Unrepentant after assaults by its own security henchmen claimed the lives of at least 10 more demonstrators on Saturday, the authorities in Iran yesterday blamed "terrorists" and rioters for the fresh unrest, giving every indication that the brutal crackdown there will continue and possibly intensify.
After the violence of the day before, Tehran was quiet until yesterday evening, when unexplained gunfire was heard in the capital. After dark, some residents of Tehran were heard once again taking to their roofs to chant "Death to the Dictator" and "Allahu akbar", as a refrain of defiance.
Tensions had simmered all day as the regime said it had arrested late Saturday five members of the family of ex-president Hashemi Rafsanjani, still a man with deep influence, including his daughter.
Mirhossein Mousavi, the reformist candidate whom the authorities insist was the loser in the 12 June election, called for restraint but insisted protests should continue, and warned that "mass arrests of people will create a rift between the society and the country's armed forces." Renewed anger was also being voiced by pro-reform clerics, offering further evidence of splits in the clerical ranks.
Mr Mousavi has remained immovable in his demand for a re-run of the election. But the regime and the Supreme Leader, Ayatollah Ali Khamenei, deny all accusations of vote rigging and continue to stand by the official winner, incumbent President Mahmoud Ahmadinejad.
Last night Mr Mousavi said on his website: "Protesting against lies and fraud [in the election] is your right." He added: "In your protests continue to show restraint. I am expecting the armed forces to avoid irreversible damage," he added.
Reporting from Iran remained difficult, with severe limitations still in place on foreign media and increasing efforts by the authorities to crimp communication with the outside world, whether via phone or the internet. The BBC said its Tehran reporter, John Lyne, had been forced to leave, and Reporters Without Borders said 23 journalists have been arrested since the election results just over a week ago – including the head of the Association of Iranian Journalists. Newsweek correspondent Maziar Bahari was also arrested yesterday.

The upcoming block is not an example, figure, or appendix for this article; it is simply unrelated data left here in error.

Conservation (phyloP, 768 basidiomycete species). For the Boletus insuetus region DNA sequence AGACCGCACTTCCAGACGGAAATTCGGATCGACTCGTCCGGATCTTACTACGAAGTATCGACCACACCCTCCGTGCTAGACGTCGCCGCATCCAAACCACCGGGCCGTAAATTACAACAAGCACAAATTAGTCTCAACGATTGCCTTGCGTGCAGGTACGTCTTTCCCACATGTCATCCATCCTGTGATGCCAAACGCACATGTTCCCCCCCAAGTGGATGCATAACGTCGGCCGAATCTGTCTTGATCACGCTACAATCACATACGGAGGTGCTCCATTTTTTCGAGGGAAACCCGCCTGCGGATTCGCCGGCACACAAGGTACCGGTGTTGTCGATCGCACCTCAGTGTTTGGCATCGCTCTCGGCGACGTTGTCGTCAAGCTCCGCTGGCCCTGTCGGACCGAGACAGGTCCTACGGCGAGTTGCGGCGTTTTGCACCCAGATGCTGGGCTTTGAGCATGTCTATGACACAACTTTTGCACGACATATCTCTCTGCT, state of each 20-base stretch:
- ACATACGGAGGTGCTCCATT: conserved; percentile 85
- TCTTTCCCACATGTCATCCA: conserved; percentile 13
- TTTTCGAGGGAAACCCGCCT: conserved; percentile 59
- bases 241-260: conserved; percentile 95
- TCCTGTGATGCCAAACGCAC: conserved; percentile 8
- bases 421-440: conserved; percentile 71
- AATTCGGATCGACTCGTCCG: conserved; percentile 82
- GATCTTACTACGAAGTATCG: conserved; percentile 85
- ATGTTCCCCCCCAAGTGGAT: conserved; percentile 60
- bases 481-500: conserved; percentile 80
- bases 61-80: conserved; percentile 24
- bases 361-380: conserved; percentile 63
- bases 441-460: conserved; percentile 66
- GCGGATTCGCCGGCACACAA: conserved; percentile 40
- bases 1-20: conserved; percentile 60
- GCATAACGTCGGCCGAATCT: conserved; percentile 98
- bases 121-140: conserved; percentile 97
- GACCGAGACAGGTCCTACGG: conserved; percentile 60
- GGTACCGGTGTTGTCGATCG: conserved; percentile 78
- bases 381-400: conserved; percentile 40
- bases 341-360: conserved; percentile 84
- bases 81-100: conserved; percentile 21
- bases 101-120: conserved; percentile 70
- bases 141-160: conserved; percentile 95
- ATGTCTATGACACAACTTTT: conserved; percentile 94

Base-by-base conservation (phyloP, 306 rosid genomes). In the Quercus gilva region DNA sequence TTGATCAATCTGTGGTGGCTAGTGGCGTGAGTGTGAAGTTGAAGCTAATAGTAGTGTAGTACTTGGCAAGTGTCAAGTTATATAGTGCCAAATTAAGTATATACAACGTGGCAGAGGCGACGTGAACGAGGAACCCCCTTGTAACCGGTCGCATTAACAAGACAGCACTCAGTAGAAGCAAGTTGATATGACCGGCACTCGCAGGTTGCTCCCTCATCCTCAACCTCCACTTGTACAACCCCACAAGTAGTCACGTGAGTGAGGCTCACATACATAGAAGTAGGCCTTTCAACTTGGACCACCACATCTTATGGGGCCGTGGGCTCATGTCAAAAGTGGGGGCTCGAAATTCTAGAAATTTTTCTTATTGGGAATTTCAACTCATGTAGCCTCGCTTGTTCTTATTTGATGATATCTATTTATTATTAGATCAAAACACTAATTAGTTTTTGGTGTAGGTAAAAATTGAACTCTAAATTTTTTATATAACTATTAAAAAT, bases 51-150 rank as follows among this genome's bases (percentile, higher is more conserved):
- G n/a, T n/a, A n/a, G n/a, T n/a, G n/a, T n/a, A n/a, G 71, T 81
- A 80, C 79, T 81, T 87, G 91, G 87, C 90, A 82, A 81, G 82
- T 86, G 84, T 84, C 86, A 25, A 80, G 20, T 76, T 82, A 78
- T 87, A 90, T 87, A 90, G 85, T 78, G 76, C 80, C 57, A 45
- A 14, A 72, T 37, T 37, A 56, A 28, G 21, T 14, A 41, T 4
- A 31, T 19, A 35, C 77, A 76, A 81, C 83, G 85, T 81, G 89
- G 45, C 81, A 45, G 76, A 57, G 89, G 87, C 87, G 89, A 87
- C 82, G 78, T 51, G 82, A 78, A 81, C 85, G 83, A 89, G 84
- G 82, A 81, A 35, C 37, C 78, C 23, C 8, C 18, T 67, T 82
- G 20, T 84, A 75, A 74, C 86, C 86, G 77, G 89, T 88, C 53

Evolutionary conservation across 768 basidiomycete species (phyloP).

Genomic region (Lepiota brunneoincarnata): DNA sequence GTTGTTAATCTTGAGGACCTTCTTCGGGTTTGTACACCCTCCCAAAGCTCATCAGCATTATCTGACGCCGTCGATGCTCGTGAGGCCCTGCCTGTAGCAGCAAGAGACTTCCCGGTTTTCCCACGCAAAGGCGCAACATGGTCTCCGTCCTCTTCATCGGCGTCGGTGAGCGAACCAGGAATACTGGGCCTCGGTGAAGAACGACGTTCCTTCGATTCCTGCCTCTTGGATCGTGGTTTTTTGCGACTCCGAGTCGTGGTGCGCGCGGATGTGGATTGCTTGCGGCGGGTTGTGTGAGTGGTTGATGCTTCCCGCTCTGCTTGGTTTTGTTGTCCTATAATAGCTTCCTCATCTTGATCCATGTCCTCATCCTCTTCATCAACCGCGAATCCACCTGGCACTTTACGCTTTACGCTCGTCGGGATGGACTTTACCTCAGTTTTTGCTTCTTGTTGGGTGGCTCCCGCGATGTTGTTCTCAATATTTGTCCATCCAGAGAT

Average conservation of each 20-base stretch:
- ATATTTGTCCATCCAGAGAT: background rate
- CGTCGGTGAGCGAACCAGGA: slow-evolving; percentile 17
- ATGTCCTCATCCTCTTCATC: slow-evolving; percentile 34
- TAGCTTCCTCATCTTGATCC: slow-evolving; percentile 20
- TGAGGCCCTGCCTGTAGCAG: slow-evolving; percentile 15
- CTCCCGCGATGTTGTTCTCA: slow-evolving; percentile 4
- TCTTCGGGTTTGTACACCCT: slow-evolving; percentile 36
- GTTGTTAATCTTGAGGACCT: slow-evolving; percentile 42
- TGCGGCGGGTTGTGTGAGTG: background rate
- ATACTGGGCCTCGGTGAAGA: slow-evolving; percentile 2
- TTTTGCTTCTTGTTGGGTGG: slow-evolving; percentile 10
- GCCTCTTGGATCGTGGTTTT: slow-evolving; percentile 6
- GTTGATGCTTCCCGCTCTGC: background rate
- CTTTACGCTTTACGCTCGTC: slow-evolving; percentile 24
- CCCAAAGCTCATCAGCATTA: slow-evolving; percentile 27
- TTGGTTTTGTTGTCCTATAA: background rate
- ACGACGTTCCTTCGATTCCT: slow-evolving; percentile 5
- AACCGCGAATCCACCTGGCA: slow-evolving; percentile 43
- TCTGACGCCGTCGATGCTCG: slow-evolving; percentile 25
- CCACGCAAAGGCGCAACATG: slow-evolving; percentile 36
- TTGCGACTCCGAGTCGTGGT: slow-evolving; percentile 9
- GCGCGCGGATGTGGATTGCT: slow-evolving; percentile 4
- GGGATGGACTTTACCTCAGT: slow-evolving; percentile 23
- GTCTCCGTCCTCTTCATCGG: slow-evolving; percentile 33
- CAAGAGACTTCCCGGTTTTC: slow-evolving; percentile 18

"The climate of fear has cast a shadow over the whole situation," said Drewery Dyke, chief Iran researcher at Amnesty International.
"In the 10 years I've been following this country, I've never felt more at sea than I do now. It's just cut off." In New York, the International Campaign for Human Rights said it had received reports of scores of people who were injured in Saturday's clashes being arrested by security forces the moment they turned up at hospital. Reports indicated at least 100 were badly hurt.
While state radio put Saturday's death toll at 10, another Iranian outlet said 13 died. Either way, the regime quickly deflected the blame.
"In the unrest leading to clashes, 10 people were killed and more than 100 wounded," said a report on state radio, which reflects the regime's views. "The presence of terrorists ... in yesterday's event in Enghelab and Azadi avenues was tangible."
In spite of Iran's attempts to block them, images of the renewed violence showing black-clad security officers wielding truncheons, water cannons and tear gas, flooded out from Iran on Saturday to computer screens and televisions around the world. Footage appeared to show demonstrators dying on the streets, although such pictures are impossible to verify.
Facing renewed condemnation for the killings, Tehran lashed out at France for "treacherous and unjust approaches". The parliament's speaker, Ali Larijani, said statements from France, Germany and Britain had been "shameful", and relations with all three countries should be reconsidered. Angela Merkel, the German Chancellor, publicly pushed for a vote recount.
But Britain came in for the sharpest attack for alleged interference, in a statement by Iran's Foreign Minister, Manoucher Mottaki.
Britain's Foreign Secretary, David Miliband, denied charges of "meddling" in Iran's affairs.
Mr Mottaki said officials were examining charges of voter fraud. But he seemed already to have prejudged the outcome, insisting that the "possibility of organised and comprehensive disruption and irregularities in the election is almost close to zero".
The move against Mr Rafsanjani, who remains at the head of two important state councils, seemed especially ominous. Those arrested included his daughter, Faezeh Hashemi, who addressed hundreds of Mousavi supporters last week.
If the arrests indicated a growing nervousness inside the regime, it may equally be alarmed by a growing rumble of discontent from other clerical figures. "Resisting people's demand is religiously prohibited," insisted Grand Ayatollah Hossein Ali Montazeri, the most senior dissident cleric.
Mohammad Khatami, also a former president, said: "Preventing people from expressing their demands through civil ways will have dangerous consequences."
Online protests: Harrowing footage
*After the crackdown, protesters continued to make their voices heard online yesterday. One especially harrowing video was at the centre of the outrage. The footage shows a young woman who has been shot in the chest. A pool of blood flows out from under her black veil; people rush to her aid, but within seconds she is dead. Already yesterday, the victim was being referred to as "Neda" – "The Call", or "The Voice" – and seen as a martyr to the opposition's cause.
The catalogue of videos: www.independent.co.uk/minorityreport
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